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Pisello, Anna Laura and Petrozzi, Alessandro and Castaldo, Veronica Lucia and Cotana, Franco (2016) On an innovative integrated technique for energy refurbishment of historical buildings: Thermal-energy, economic and environmental analysis of a case study. Applied Energy, 162. pp. 1313-1322. ISSN 03062619

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In the last decades, increasing attention has been paid to the enhancement of energy performance and comfort conditions of historic buildings, where the necessity to preserve architectural heritage does not allow typical invasive retrofit interventions. The need for a replicable methodology for improving the sustainability of historic buildings based on the integration of energy efficiency solutions with renewable technologies is here addressed, by riding over the constraints imposed by architectural preservations, rather taking advantage of heritage architectural peculiarities. The case study is represented by Palazzo Gallenga Stuart, a historical university building located in central Italy. The optimization of the building energy efficiency has been pursued through two strategies specifically prototyped for application in historic buildings, i.e. innovative cool tiles with the same appearance of traditional historic tiles, and a geothermal heat pump system with water storage tanks positioned in the under-ground unoccupied areas of the building previously used as archives, also preventing the use of external units spoiling the building façade. Four retrofit scenarios were analyzed and compared from a both technical and economical point of view. The results showed that the application of the innovative cool tiles lead to a maximum cooling energy saving of 14.0% and 3.8% in the classrooms of the top floor and in the whole building, respectively. Furthermore, the installation of a more effective energy plant leads to an average energy saving of 64.3% and 67.0% in terms of heating and cooling demand, respectively. The combination of the two effects leads to an average energy saving of 64.0% for heating and 69.2% for cooling. Additionally, the cost-benefit analysis showed a payback time of 5 years. This work shows the important environmental benefit achievable by researching around smart and innovative integrated systems for energy saving in historic buildings having a great potential in reducing energy demand and carbon emissions, in ancient European countries in particular.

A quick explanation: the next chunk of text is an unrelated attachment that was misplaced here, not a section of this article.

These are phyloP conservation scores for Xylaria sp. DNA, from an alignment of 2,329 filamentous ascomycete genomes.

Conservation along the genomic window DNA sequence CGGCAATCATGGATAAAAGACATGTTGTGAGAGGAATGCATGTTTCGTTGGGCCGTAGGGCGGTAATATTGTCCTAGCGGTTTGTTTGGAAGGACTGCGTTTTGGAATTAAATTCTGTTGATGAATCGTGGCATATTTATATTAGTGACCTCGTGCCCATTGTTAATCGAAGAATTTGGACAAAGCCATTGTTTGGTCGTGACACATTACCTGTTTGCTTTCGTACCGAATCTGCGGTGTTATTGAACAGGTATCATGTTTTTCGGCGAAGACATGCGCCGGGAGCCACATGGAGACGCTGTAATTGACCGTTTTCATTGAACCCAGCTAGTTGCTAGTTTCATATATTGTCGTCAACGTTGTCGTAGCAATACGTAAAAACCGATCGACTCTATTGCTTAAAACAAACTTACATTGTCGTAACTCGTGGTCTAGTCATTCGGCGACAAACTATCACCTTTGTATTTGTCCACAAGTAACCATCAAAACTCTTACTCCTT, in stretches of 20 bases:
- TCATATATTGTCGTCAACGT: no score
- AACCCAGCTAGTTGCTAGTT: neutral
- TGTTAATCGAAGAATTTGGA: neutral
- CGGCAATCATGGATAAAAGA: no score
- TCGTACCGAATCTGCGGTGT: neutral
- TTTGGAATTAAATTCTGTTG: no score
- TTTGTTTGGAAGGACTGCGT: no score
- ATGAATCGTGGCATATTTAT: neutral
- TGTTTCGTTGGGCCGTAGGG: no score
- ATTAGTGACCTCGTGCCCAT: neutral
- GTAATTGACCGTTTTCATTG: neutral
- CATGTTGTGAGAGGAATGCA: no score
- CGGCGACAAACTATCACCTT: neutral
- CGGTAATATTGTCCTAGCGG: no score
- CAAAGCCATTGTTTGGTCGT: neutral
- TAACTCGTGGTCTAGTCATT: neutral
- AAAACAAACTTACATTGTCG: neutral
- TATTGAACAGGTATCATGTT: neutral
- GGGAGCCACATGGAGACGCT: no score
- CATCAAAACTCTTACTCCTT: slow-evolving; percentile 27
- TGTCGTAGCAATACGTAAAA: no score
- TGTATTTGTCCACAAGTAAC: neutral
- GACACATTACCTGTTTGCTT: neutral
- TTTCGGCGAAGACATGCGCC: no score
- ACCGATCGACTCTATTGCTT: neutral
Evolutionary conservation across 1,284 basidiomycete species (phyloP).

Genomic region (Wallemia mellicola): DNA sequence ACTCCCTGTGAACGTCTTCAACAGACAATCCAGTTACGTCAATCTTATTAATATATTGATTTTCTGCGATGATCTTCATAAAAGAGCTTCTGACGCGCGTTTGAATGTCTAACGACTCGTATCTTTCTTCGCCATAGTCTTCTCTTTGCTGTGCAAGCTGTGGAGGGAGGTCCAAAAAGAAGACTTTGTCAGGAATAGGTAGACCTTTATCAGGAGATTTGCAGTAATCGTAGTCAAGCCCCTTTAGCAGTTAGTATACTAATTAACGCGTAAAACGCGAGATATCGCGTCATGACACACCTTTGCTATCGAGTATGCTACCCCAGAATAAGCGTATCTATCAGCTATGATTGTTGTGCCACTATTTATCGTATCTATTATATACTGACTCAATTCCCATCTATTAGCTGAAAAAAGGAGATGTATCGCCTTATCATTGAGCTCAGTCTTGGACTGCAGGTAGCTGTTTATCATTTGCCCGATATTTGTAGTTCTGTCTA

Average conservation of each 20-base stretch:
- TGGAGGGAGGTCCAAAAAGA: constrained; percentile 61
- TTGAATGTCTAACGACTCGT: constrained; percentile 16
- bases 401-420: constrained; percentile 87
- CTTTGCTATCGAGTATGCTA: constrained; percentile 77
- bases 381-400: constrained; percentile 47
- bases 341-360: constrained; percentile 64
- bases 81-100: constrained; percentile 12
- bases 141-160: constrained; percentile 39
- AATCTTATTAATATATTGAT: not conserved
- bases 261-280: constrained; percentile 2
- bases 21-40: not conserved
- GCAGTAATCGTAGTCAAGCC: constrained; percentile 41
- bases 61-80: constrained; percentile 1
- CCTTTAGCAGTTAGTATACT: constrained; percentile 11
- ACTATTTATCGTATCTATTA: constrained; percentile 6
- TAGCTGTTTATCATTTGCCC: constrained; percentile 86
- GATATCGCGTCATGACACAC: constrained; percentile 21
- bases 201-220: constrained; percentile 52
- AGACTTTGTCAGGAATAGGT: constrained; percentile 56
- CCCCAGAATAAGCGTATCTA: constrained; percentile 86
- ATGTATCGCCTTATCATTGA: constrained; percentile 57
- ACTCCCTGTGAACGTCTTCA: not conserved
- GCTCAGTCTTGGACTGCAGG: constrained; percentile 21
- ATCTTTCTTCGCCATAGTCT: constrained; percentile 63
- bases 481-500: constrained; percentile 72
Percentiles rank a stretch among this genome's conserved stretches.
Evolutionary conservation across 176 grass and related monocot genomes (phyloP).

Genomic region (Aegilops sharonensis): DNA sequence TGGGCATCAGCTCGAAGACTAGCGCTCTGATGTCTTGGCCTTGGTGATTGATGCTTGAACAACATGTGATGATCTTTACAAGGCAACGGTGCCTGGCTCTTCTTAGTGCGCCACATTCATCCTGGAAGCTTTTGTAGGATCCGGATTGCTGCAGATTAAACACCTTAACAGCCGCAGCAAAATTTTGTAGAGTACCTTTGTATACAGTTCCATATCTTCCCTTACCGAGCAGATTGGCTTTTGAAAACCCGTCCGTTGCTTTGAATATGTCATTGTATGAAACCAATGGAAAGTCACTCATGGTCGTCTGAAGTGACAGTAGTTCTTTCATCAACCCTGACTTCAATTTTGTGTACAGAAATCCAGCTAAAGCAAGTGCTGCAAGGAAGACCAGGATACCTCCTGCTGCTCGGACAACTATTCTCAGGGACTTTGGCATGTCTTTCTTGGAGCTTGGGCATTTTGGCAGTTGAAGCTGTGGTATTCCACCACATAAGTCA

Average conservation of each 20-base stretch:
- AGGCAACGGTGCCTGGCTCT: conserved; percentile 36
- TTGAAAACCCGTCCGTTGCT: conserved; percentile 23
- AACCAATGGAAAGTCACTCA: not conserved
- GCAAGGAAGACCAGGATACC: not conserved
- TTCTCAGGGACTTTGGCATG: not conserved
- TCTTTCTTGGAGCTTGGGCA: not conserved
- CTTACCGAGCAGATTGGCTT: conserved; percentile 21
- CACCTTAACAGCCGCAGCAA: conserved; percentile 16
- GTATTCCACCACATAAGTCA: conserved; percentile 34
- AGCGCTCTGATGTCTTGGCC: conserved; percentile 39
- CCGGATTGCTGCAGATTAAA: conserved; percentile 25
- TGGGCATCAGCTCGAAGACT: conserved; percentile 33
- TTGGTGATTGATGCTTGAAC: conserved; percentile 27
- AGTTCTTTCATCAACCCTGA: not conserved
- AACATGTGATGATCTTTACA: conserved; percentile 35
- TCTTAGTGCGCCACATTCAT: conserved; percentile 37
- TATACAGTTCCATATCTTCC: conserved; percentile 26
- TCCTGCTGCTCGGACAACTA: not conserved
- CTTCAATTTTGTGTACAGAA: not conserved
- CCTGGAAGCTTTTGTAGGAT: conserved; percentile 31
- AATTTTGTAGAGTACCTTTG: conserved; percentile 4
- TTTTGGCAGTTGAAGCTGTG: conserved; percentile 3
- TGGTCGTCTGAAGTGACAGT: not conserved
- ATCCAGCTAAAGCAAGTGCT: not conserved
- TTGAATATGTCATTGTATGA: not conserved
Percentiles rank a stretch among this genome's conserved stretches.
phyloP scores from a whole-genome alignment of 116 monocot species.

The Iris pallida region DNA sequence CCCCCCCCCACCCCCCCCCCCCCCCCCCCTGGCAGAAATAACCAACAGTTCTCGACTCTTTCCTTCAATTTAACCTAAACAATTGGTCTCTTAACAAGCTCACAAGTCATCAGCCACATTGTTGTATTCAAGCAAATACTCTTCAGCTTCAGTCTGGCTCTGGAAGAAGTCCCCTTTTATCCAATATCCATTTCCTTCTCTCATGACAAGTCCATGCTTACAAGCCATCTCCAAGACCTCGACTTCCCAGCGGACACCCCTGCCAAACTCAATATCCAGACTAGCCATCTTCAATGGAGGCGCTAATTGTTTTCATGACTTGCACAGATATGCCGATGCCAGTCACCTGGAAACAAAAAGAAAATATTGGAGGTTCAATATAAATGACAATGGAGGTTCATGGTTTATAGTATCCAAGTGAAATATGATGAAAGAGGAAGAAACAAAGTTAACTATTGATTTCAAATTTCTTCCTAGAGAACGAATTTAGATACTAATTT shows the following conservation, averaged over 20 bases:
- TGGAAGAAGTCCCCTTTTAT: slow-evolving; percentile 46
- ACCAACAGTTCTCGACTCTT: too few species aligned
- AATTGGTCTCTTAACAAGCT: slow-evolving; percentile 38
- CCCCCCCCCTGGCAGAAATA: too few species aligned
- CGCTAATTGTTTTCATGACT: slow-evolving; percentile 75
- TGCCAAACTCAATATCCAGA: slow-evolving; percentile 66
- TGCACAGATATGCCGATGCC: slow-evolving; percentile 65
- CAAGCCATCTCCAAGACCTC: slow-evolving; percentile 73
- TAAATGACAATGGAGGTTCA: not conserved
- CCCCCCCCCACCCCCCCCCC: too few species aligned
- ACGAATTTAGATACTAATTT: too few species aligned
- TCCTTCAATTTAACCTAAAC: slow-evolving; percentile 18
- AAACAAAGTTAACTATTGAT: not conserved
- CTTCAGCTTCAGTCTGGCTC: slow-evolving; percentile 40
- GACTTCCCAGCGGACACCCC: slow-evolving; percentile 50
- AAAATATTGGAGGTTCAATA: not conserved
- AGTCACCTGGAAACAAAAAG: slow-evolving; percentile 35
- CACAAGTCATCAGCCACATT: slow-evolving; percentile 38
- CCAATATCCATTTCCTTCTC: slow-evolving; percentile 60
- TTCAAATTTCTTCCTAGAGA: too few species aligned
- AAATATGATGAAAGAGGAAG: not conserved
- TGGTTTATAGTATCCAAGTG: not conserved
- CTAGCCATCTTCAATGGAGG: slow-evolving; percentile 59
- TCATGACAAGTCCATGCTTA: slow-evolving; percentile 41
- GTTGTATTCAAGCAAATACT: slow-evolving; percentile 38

Item Type: Article
Uncontrolled Keywords: Historic buildings; Dynamic simulation; Energy retrofitting; Passive and active systems; Cool roof; Geothermal heat pump
Subjects: English > Climate Control
Depositing User: Susanna Carlsten
Date Deposited: 29 Sep 2016 13:20
Last Modified: 29 Sep 2016 13:20

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